Vermont was hard hit by Irene. There are lots of photos and videos out there showing some of the devastation and flooding; here are maps that give some sense for the area involved.
Vermont Flooding 2011 on Facebook is a good community resource, as is Mad River Valley Hurricane Irene. For volunteer coordination, see the VTResponse weblog.
Detailed city maps showing flooded areas are not yet available. FEMA maps show the most vulnerable areas, and are available for Burlington, Montpelier, Waitsfield, and other cities.
A collaborative map of the incident is VTIrene, hosted on Crowdmap. Another VTIrene collection by Dan Dowling on Scoop.IT has an aggregation of news, video, and twitter accounts.
Compare with the 1927 flood; the Landscape Change Program at the University of Vermont has aerial photography of that event. See the National Weather Service's Flood of 1927 information.
River information from the Northeast River Forecast Center (RFC).
Vermont road information from VTrans. Please check current road conditions; this is not a current road map. An interactive Google map of Vermont highway conditions has more precision.
Vermont New Road Closures is a crowd-sourced map, which includes information about local roads not otherwise noted on the official map. This is a snapshot from August 31, 2011.
Google.org's Vermont Flooding 2011 map has a series of map overlays; this one depicts bridges out, roads closed, and towns that are isolated. Much of the data can be downloaded in KML formats, and the interactive version of this lets you zoom in; this snapshot is observed August 31, 2011.
One day and seven day precipitation totals, from NERFC and AHPS.
WNYC has put together the Dark and Stormy mix tape, featuring Lena Horne's Stormy Weather and Prince's Purple Rain on side A, and Nanci Griffith's cover of Wasn't That a Mighty Storm on side B.
Galveston had a seawall
To keep the water down,
But the high tide from the ocean
Washed water over the town.
The New Yorker has The iPod of the Hurricane, songs for a windy weekend, leading with Wynonie Harris, “She’s Gone with the Wind”.
The Broward-Palm Beach New Times shares Hurricane Irene Mixtape Starter Kit — Just in Case, Safety First, advising "Stay prepared, and make tons of mix CDs for your hand-crankable boombox."
More mix tapes: Cassette from my Ex, Jason Bittner's book on the mix tape as a totem of personal compilations of 80s/90s romantic entanglements.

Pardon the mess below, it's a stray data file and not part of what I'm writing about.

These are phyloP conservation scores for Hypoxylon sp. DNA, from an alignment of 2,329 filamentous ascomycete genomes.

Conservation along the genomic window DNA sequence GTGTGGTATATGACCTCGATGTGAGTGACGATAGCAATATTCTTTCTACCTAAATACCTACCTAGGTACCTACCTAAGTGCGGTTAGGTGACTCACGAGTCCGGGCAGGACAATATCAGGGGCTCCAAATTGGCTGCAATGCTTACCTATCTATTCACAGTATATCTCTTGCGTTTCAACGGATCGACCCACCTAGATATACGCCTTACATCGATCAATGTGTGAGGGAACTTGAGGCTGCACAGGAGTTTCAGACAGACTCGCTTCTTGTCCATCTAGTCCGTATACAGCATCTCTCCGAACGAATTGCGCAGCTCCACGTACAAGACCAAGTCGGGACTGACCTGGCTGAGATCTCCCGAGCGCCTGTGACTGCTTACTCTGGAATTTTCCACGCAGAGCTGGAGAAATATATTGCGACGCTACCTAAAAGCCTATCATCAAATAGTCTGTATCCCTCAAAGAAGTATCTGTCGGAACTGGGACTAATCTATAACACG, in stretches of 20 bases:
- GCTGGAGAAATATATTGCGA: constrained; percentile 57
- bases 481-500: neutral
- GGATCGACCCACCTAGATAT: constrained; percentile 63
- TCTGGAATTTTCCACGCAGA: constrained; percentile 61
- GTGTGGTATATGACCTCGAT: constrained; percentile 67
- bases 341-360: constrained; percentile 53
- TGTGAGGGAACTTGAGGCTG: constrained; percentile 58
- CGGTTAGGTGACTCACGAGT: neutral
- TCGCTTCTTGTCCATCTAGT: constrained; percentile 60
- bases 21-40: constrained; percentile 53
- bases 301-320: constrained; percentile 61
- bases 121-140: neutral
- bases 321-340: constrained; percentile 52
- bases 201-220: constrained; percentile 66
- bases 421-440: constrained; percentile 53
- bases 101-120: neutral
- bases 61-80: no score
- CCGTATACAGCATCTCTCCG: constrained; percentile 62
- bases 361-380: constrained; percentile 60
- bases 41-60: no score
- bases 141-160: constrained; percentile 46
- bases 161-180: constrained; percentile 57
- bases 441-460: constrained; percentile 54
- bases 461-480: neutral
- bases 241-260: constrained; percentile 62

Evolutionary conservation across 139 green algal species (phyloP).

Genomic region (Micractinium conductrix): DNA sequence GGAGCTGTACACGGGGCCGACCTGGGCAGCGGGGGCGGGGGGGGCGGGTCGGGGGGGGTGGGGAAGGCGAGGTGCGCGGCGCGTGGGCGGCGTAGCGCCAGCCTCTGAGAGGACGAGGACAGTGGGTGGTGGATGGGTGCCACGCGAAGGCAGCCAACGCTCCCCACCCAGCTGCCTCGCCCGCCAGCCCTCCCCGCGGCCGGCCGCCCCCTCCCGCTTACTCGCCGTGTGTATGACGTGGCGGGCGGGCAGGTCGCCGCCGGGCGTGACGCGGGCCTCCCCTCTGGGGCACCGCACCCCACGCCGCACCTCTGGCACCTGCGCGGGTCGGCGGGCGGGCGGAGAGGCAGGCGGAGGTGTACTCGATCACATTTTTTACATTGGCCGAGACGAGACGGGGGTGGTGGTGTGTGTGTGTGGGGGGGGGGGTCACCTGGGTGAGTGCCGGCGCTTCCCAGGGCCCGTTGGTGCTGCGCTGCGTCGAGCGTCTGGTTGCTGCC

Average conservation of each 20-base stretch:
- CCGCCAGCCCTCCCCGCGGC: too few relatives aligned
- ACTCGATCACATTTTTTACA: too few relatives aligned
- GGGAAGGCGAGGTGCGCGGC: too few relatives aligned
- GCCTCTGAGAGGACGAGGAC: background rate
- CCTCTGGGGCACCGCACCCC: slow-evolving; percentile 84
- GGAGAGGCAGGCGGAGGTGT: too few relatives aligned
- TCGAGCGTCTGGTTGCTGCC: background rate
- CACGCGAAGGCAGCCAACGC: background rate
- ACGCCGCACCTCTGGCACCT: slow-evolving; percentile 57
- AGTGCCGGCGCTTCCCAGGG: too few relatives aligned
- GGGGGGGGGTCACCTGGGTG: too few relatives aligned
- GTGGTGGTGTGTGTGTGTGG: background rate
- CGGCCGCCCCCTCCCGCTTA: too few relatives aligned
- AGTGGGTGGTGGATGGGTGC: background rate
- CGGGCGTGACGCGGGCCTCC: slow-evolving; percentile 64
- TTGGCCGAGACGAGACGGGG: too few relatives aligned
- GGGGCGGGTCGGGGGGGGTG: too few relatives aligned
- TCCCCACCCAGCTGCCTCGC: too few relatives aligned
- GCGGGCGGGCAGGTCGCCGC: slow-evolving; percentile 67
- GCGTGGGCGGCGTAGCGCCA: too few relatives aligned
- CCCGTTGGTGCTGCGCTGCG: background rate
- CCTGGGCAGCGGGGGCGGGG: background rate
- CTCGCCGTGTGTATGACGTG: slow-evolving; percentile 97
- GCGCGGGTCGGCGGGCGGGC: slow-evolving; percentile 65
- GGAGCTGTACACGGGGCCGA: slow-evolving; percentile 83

Running roughly south to north. Several of these web servers are currently under heavy load, so where there are mirrors I'll note them; in addition, some of the official maps are relatively large PDFs, so in some cases there are simpler to load images available.
Other sites with map collections: Core77, PSA: Hurricane Evacuation Maps; Hurricane Channel evacuation maps collection. A consolidated set of evacuation map data is in the FEMA GIS Data Feeds collection, labeled "HSIP Gold '10". Google.org's 2011 Hurricane Season has a set of map overlays which include the FEMA evacuation routes.
First pass of this is links only.
North Carolina: Hurricane evacuation maps, from NCDOT; hurricane evacuation routes for counties east of I-95 (PDF).
Virginia: Storm surge inundation maps from the Virginia Department of Emergency Management. Mirrors: Norfolk (Imageshack).
Maryland: Osprey Emergency Management Map from the Maryland Emergency Management Agency. Warning: this page came up with errors the first few times I loaded it. Evacuations: Ocean City (story, Baltimore Sun).
Delaware: Evacuation routes from DELDOT. Evacuations: Bethany Beach; coastal areas (Governor's announcement); parts of Sussex County (map from DEMA).
New Jersey: Coastal evacuation and storm surge maps from the New Jersey Office of Emergency Management. Evacuations: statewide list (NJ.com), Atlantic County (Press of Atlantic City).
New York: New York City evacuation areas: official map (PDF); WNYC (Google map); Scribd map mirror (from PDF); Docstoc mirror (from PDF). Long Island storm surge flood map. Evacuations: Fire Island (ferry information); NYC Zone A, Rockaway (NY Times story; WSJ story))
The Macintosh Battery web page has all you need to know; it was enough detail to properly diagnose a dead battery on a Mac LC III at the University of Michigan Computer and Video Game Archive. The symptom was that the machine did this: